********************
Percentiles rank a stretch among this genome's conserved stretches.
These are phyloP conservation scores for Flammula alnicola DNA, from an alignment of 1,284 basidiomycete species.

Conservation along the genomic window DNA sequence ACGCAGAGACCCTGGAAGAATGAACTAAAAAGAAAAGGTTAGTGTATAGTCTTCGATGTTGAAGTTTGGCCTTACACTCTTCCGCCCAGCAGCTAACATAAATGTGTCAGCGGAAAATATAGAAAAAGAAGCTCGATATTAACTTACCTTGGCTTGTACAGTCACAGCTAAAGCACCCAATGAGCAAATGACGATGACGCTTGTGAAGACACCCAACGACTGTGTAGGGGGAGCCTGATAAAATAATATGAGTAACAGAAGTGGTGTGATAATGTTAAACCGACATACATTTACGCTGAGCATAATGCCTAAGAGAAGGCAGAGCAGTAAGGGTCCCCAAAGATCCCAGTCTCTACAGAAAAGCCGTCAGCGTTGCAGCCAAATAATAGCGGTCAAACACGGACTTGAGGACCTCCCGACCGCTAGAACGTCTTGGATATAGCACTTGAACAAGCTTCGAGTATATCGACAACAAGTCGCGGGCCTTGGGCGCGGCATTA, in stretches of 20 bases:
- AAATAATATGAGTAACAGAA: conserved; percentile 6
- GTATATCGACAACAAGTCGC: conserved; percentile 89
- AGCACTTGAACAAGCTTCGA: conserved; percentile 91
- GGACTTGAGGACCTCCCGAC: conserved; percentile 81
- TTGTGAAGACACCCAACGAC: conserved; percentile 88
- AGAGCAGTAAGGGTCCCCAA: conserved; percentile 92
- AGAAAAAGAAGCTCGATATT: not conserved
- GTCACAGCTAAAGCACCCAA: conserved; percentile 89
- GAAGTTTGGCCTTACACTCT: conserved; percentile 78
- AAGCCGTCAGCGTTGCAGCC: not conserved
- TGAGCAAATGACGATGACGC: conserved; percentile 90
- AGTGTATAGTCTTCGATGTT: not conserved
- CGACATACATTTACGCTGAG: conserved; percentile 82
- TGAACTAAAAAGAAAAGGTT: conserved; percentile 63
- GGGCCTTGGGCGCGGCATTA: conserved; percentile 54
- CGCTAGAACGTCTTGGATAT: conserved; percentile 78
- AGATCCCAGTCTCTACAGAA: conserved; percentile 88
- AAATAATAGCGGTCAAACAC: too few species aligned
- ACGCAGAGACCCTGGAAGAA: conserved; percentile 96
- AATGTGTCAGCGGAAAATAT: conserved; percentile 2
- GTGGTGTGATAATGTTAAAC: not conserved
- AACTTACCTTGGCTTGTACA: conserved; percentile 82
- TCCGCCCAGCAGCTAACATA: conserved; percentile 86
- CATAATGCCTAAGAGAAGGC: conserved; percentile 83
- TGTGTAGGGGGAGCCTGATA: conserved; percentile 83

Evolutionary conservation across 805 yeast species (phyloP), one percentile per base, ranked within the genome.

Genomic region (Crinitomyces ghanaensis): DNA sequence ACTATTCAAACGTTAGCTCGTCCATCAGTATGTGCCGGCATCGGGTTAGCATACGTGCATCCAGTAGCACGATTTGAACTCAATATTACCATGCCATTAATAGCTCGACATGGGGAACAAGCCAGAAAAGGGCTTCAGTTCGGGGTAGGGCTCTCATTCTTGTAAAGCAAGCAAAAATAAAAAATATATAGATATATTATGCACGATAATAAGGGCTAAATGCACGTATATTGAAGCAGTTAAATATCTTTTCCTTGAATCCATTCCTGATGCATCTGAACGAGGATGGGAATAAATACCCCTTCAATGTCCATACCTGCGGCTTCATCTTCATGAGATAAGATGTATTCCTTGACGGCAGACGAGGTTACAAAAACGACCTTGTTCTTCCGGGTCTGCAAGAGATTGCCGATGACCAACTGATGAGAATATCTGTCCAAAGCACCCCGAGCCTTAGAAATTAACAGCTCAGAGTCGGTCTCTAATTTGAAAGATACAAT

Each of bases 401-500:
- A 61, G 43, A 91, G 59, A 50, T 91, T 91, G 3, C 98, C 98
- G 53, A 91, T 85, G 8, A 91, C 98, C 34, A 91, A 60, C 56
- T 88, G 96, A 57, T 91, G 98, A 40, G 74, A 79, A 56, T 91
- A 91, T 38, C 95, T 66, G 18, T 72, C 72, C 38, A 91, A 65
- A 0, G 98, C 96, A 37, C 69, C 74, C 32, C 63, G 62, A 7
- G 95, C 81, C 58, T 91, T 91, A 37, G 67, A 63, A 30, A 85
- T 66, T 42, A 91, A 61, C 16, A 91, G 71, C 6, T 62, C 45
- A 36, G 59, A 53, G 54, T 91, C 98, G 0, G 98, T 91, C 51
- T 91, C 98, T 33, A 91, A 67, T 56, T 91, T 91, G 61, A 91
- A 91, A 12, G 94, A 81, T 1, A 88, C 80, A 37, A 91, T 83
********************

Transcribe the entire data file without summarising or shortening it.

Percentiles rank a stretch among this genome's conserved stretches.
These are phyloP conservation scores for Flammula alnicola DNA, from an alignment of 1,284 basidiomycete species.

Conservation along the genomic window DNA sequence ACGCAGAGACCCTGGAAGAATGAACTAAAAAGAAAAGGTTAGTGTATAGTCTTCGATGTTGAAGTTTGGCCTTACACTCTTCCGCCCAGCAGCTAACATAAATGTGTCAGCGGAAAATATAGAAAAAGAAGCTCGATATTAACTTACCTTGGCTTGTACAGTCACAGCTAAAGCACCCAATGAGCAAATGACGATGACGCTTGTGAAGACACCCAACGACTGTGTAGGGGGAGCCTGATAAAATAATATGAGTAACAGAAGTGGTGTGATAATGTTAAACCGACATACATTTACGCTGAGCATAATGCCTAAGAGAAGGCAGAGCAGTAAGGGTCCCCAAAGATCCCAGTCTCTACAGAAAAGCCGTCAGCGTTGCAGCCAAATAATAGCGGTCAAACACGGACTTGAGGACCTCCCGACCGCTAGAACGTCTTGGATATAGCACTTGAACAAGCTTCGAGTATATCGACAACAAGTCGCGGGCCTTGGGCGCGGCATTA, in stretches of 20 bases:
- AAATAATATGAGTAACAGAA: conserved; percentile 6
- GTATATCGACAACAAGTCGC: conserved; percentile 89
- AGCACTTGAACAAGCTTCGA: conserved; percentile 91
- GGACTTGAGGACCTCCCGAC: conserved; percentile 81
- TTGTGAAGACACCCAACGAC: conserved; percentile 88
- AGAGCAGTAAGGGTCCCCAA: conserved; percentile 92
- AGAAAAAGAAGCTCGATATT: not conserved
- GTCACAGCTAAAGCACCCAA: conserved; percentile 89
- GAAGTTTGGCCTTACACTCT: conserved; percentile 78
- AAGCCGTCAGCGTTGCAGCC: not conserved
- TGAGCAAATGACGATGACGC: conserved; percentile 90
- AGTGTATAGTCTTCGATGTT: not conserved
- CGACATACATTTACGCTGAG: conserved; percentile 82
- TGAACTAAAAAGAAAAGGTT: conserved; percentile 63
- GGGCCTTGGGCGCGGCATTA: conserved; percentile 54
- CGCTAGAACGTCTTGGATAT: conserved; percentile 78
- AGATCCCAGTCTCTACAGAA: conserved; percentile 88
- AAATAATAGCGGTCAAACAC: too few species aligned
- ACGCAGAGACCCTGGAAGAA: conserved; percentile 96
- AATGTGTCAGCGGAAAATAT: conserved; percentile 2
- GTGGTGTGATAATGTTAAAC: not conserved
- AACTTACCTTGGCTTGTACA: conserved; percentile 82
- TCCGCCCAGCAGCTAACATA: conserved; percentile 86
- CATAATGCCTAAGAGAAGGC: conserved; percentile 83
- TGTGTAGGGGGAGCCTGATA: conserved; percentile 83

Evolutionary conservation across 805 yeast species (phyloP), one percentile per base, ranked within the genome.

Genomic region (Crinitomyces ghanaensis): DNA sequence ACTATTCAAACGTTAGCTCGTCCATCAGTATGTGCCGGCATCGGGTTAGCATACGTGCATCCAGTAGCACGATTTGAACTCAATATTACCATGCCATTAATAGCTCGACATGGGGAACAAGCCAGAAAAGGGCTTCAGTTCGGGGTAGGGCTCTCATTCTTGTAAAGCAAGCAAAAATAAAAAATATATAGATATATTATGCACGATAATAAGGGCTAAATGCACGTATATTGAAGCAGTTAAATATCTTTTCCTTGAATCCATTCCTGATGCATCTGAACGAGGATGGGAATAAATACCCCTTCAATGTCCATACCTGCGGCTTCATCTTCATGAGATAAGATGTATTCCTTGACGGCAGACGAGGTTACAAAAACGACCTTGTTCTTCCGGGTCTGCAAGAGATTGCCGATGACCAACTGATGAGAATATCTGTCCAAAGCACCCCGAGCCTTAGAAATTAACAGCTCAGAGTCGGTCTCTAATTTGAAAGATACAAT

Each of bases 401-500:
- A 61, G 43, A 91, G 59, A 50, T 91, T 91, G 3, C 98, C 98
- G 53, A 91, T 85, G 8, A 91, C 98, C 34, A 91, A 60, C 56
- T 88, G 96, A 57, T 91, G 98, A 40, G 74, A 79, A 56, T 91
- A 91, T 38, C 95, T 66, G 18, T 72, C 72, C 38, A 91, A 65
- A 0, G 98, C 96, A 37, C 69, C 74, C 32, C 63, G 62, A 7
- G 95, C 81, C 58, T 91, T 91, A 37, G 67, A 63, A 30, A 85
- T 66, T 42, A 91, A 61, C 16, A 91, G 71, C 6, T 62, C 45
- A 36, G 59, A 53, G 54, T 91, C 98, G 0, G 98, T 91, C 51
- T 91, C 98, T 33, A 91, A 67, T 56, T 91, T 91, G 61, A 91
- A 91, A 12, G 94, A 81, T 1, A 88, C 80, A 37, A 91, T 83